The introduction of this year’s water lighter prototype is just one example of how S.T. Dupont captures the imaginations of collectors and smokers worldwide. Also released this year is the company’s homage to the 50th anniversary of the Apollo 11 mission and humanity’s first walk on the moon. S.T. Dupont collaborated with bronze casting designers 2Saints and artisan Luis Alberto Quispe Aparicio to create miniatures in bronze and obsidian of the space capsule and lunar module used on the mission, and each model took more than 500 hours to complete. A special Apollo Prestige Line 2 lighter is contained in each miniature, the production of which is limited to 11 pieces. The sets have a retail price of approximately $40,000. S.T. Dupont is also making 69 of the Apollo Prestige Line 2 lighters available to consumers for a price of approximately $5,500.

    The company’s Complication lighter is inspired by watch mechanisms, and owners of the beautiful lighter, which features rubies on its surface, may watch the 200 moving parts inside the lighter as they fire up their favorite cigars. The Complication lighter also allows users to switch between two soft flames or a single torch flame, enabling them to use the device both inside and outside. Furthermore, the lighter requires a secret code to unlock its power.

    “Lighters like these are fun to make,” Alain Crevet, S.T. Dupont’s CEO, explains. “First you must ask if it is even possible to make, then you experience the design and creation process and begin to think that maybe it could be made. Finally, you see them being made, and you feel very proud of the company and the talented people who work for it.”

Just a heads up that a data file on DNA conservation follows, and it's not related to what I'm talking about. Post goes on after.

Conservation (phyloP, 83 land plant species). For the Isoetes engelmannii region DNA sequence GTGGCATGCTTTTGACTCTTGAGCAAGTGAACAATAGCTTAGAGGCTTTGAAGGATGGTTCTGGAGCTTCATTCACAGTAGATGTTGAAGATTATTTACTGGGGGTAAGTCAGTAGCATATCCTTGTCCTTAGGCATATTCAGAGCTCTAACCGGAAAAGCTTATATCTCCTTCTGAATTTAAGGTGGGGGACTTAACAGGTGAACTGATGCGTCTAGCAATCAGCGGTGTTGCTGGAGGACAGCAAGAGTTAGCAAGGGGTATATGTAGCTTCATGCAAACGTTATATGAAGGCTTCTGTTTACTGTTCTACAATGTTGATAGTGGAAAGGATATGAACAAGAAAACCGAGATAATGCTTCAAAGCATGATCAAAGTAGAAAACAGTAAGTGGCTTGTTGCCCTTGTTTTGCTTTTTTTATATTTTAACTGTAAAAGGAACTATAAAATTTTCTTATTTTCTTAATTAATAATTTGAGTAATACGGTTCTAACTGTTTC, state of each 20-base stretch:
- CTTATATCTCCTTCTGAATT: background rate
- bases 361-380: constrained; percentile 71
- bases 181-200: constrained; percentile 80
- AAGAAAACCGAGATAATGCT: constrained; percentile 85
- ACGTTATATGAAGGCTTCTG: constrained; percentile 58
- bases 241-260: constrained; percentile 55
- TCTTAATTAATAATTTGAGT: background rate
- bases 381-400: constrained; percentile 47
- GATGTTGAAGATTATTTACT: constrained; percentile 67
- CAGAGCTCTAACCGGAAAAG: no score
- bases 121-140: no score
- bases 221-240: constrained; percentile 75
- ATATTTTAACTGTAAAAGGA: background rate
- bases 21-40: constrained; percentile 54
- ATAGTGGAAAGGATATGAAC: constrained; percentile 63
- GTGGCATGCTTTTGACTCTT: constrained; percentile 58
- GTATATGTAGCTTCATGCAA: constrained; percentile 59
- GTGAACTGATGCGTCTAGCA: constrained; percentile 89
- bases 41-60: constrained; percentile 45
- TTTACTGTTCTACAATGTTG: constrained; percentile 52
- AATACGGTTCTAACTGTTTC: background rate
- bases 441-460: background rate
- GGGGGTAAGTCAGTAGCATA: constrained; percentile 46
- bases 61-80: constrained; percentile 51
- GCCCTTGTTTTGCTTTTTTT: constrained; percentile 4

Those talents are immense, indeed. While the unique, rare and expensive lighters showcase S.T. Dupont’s deepest talents, the same people who are engaged in making those lighters also make the company’s other lighters, such as Ligne 2 and Flame-Jet. S.T. Dupont’s lighter series range in price from about $160 for the Mini-Jet, which has a single torch flame and is meant to be an introductory Dupont product aimed at smokers who are in their 20s; to $200 for a Slim 7 or Maxi-Jet, which both offer a single torch flame; to $260 for a Defi single torch flame lighter. One of the company’s best-known lighter series, Ligne 2, starts at around $700.

    No matter what the suggested retail cost to the consumer is, each S.T. Dupont lighter is made with the same high-level attention to detail. Each lighter is assembled by hand, and somewhere on one of each lighter’s parts, the artisan who made it engraves his or her signature into the metal. Likewise, the lacquering on each lighter is done by hand as well. While tobacco lighters might be utilitarian, they can also be cherished works of art.

    Alain Crevet, CEO of S.T. Dupont“When you have artists working for you, you can do just about anything,” Crevet says. “Our artists have even replicated Monet’s first impressionist painting—Impression, Sunrise—in lacquer on a lighter. I tell them that they are really artists in their own right. It was almost like Monet meant to use the lighter as his canvas.”

    Crevet certainly views his own first S.T. Dupont lighter as a work of art. It was given to him many years ago by his father, and he carries it to this day—and he plans to pass it on to his own children one day. The lighter isn’t just beautiful, Crevet says, but it is also durable, which builds the value of each lighter the company makes.

    “S.T. Dupont’s products last for a long time,” Crevet states. “Each lighter is virtually indestructible and could last for years. While we capture people’s attention by making the rare and unusual pieces, we keep it by proving the quality of our lighters time after time. They love the beauty, but they are really satisfied by the reliable craftsmanship for which S.T. Dupont products are known.”

    This story first appeared in the September/October 2019 issue of Tobacco Business magazine. Members of the tobacco industry are eligible for a complimentary subscription to our magazine. Click here for details.

    Story by Stephen A. Ross, editor-in-chief of Tobacco Business Magazine.